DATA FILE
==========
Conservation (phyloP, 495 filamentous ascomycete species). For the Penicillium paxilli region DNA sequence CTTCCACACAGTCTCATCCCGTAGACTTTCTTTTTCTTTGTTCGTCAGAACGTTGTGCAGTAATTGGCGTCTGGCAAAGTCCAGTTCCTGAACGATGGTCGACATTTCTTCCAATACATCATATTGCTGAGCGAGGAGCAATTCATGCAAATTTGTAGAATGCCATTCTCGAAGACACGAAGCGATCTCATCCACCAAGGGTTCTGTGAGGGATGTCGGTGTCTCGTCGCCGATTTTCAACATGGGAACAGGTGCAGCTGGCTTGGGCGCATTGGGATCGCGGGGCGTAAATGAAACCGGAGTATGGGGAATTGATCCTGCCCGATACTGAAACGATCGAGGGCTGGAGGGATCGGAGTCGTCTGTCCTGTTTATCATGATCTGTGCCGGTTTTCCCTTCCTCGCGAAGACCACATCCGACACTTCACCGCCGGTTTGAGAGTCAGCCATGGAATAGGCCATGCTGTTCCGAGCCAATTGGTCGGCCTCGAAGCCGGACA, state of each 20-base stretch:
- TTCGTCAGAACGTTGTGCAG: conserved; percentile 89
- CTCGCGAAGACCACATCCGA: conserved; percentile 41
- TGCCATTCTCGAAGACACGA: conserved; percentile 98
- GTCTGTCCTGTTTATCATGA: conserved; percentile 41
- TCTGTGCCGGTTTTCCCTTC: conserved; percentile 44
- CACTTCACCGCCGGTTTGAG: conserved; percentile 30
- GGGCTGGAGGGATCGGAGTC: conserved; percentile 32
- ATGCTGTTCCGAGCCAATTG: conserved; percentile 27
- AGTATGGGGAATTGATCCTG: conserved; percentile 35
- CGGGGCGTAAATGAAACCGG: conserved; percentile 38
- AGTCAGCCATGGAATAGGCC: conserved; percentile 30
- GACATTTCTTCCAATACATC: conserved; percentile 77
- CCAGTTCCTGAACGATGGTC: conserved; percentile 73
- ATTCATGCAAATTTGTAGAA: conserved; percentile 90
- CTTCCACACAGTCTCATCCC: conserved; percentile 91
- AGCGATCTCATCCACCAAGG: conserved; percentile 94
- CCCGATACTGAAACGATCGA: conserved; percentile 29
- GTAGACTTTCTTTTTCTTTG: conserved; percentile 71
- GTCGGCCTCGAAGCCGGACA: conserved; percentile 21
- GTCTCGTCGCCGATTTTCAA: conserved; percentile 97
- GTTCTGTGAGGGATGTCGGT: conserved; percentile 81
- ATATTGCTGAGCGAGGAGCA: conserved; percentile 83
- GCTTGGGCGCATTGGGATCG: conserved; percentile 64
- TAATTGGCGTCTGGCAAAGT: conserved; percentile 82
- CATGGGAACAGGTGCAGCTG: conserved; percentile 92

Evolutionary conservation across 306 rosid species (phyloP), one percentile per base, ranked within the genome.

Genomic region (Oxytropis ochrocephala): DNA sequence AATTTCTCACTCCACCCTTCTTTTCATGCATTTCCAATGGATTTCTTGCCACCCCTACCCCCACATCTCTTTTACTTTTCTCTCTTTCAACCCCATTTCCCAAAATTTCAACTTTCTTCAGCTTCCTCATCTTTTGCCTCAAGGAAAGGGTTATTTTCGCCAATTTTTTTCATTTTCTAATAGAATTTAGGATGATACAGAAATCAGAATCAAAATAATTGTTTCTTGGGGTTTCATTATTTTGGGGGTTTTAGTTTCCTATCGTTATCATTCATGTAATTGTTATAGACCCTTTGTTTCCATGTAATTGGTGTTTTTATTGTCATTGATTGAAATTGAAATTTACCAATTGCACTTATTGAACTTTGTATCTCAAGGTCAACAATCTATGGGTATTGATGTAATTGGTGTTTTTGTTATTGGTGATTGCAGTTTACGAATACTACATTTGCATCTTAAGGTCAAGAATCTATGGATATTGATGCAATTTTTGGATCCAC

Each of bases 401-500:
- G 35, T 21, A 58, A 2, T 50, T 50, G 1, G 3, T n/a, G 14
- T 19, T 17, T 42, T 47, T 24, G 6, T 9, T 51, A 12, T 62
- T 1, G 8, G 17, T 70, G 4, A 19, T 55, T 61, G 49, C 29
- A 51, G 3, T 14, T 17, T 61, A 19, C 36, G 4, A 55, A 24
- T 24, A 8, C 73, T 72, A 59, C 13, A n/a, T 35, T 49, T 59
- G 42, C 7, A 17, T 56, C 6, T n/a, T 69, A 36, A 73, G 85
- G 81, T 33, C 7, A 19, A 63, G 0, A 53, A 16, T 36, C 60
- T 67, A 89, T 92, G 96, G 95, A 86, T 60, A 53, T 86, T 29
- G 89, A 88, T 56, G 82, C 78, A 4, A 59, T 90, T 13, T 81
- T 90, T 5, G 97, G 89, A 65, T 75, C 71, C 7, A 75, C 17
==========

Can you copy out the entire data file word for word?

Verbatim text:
Conservation (phyloP, 495 filamentous ascomycete species). For the Penicillium paxilli region DNA sequence CTTCCACACAGTCTCATCCCGTAGACTTTCTTTTTCTTTGTTCGTCAGAACGTTGTGCAGTAATTGGCGTCTGGCAAAGTCCAGTTCCTGAACGATGGTCGACATTTCTTCCAATACATCATATTGCTGAGCGAGGAGCAATTCATGCAAATTTGTAGAATGCCATTCTCGAAGACACGAAGCGATCTCATCCACCAAGGGTTCTGTGAGGGATGTCGGTGTCTCGTCGCCGATTTTCAACATGGGAACAGGTGCAGCTGGCTTGGGCGCATTGGGATCGCGGGGCGTAAATGAAACCGGAGTATGGGGAATTGATCCTGCCCGATACTGAAACGATCGAGGGCTGGAGGGATCGGAGTCGTCTGTCCTGTTTATCATGATCTGTGCCGGTTTTCCCTTCCTCGCGAAGACCACATCCGACACTTCACCGCCGGTTTGAGAGTCAGCCATGGAATAGGCCATGCTGTTCCGAGCCAATTGGTCGGCCTCGAAGCCGGACA, state of each 20-base stretch:
- TTCGTCAGAACGTTGTGCAG: conserved; percentile 89
- CTCGCGAAGACCACATCCGA: conserved; percentile 41
- TGCCATTCTCGAAGACACGA: conserved; percentile 98
- GTCTGTCCTGTTTATCATGA: conserved; percentile 41
- TCTGTGCCGGTTTTCCCTTC: conserved; percentile 44
- CACTTCACCGCCGGTTTGAG: conserved; percentile 30
- GGGCTGGAGGGATCGGAGTC: conserved; percentile 32
- ATGCTGTTCCGAGCCAATTG: conserved; percentile 27
- AGTATGGGGAATTGATCCTG: conserved; percentile 35
- CGGGGCGTAAATGAAACCGG: conserved; percentile 38
- AGTCAGCCATGGAATAGGCC: conserved; percentile 30
- GACATTTCTTCCAATACATC: conserved; percentile 77
- CCAGTTCCTGAACGATGGTC: conserved; percentile 73
- ATTCATGCAAATTTGTAGAA: conserved; percentile 90
- CTTCCACACAGTCTCATCCC: conserved; percentile 91
- AGCGATCTCATCCACCAAGG: conserved; percentile 94
- CCCGATACTGAAACGATCGA: conserved; percentile 29
- GTAGACTTTCTTTTTCTTTG: conserved; percentile 71
- GTCGGCCTCGAAGCCGGACA: conserved; percentile 21
- GTCTCGTCGCCGATTTTCAA: conserved; percentile 97
- GTTCTGTGAGGGATGTCGGT: conserved; percentile 81
- ATATTGCTGAGCGAGGAGCA: conserved; percentile 83
- GCTTGGGCGCATTGGGATCG: conserved; percentile 64
- TAATTGGCGTCTGGCAAAGT: conserved; percentile 82
- CATGGGAACAGGTGCAGCTG: conserved; percentile 92

Evolutionary conservation across 306 rosid species (phyloP), one percentile per base, ranked within the genome.

Genomic region (Oxytropis ochrocephala): DNA sequence AATTTCTCACTCCACCCTTCTTTTCATGCATTTCCAATGGATTTCTTGCCACCCCTACCCCCACATCTCTTTTACTTTTCTCTCTTTCAACCCCATTTCCCAAAATTTCAACTTTCTTCAGCTTCCTCATCTTTTGCCTCAAGGAAAGGGTTATTTTCGCCAATTTTTTTCATTTTCTAATAGAATTTAGGATGATACAGAAATCAGAATCAAAATAATTGTTTCTTGGGGTTTCATTATTTTGGGGGTTTTAGTTTCCTATCGTTATCATTCATGTAATTGTTATAGACCCTTTGTTTCCATGTAATTGGTGTTTTTATTGTCATTGATTGAAATTGAAATTTACCAATTGCACTTATTGAACTTTGTATCTCAAGGTCAACAATCTATGGGTATTGATGTAATTGGTGTTTTTGTTATTGGTGATTGCAGTTTACGAATACTACATTTGCATCTTAAGGTCAAGAATCTATGGATATTGATGCAATTTTTGGATCCAC

Each of bases 401-500:
- G 35, T 21, A 58, A 2, T 50, T 50, G 1, G 3, T n/a, G 14
- T 19, T 17, T 42, T 47, T 24, G 6, T 9, T 51, A 12, T 62
- T 1, G 8, G 17, T 70, G 4, A 19, T 55, T 61, G 49, C 29
- A 51, G 3, T 14, T 17, T 61, A 19, C 36, G 4, A 55, A 24
- T 24, A 8, C 73, T 72, A 59, C 13, A n/a, T 35, T 49, T 59
- G 42, C 7, A 17, T 56, C 6, T n/a, T 69, A 36, A 73, G 85
- G 81, T 33, C 7, A 19, A 63, G 0, A 53, A 16, T 36, C 60
- T 67, A 89, T 92, G 96, G 95, A 86, T 60, A 53, T 86, T 29
- G 89, A 88, T 56, G 82, C 78, A 4, A 59, T 90, T 13, T 81
- T 90, T 5, G 97, G 89, A 65, T 75, C 71, C 7, A 75, C 17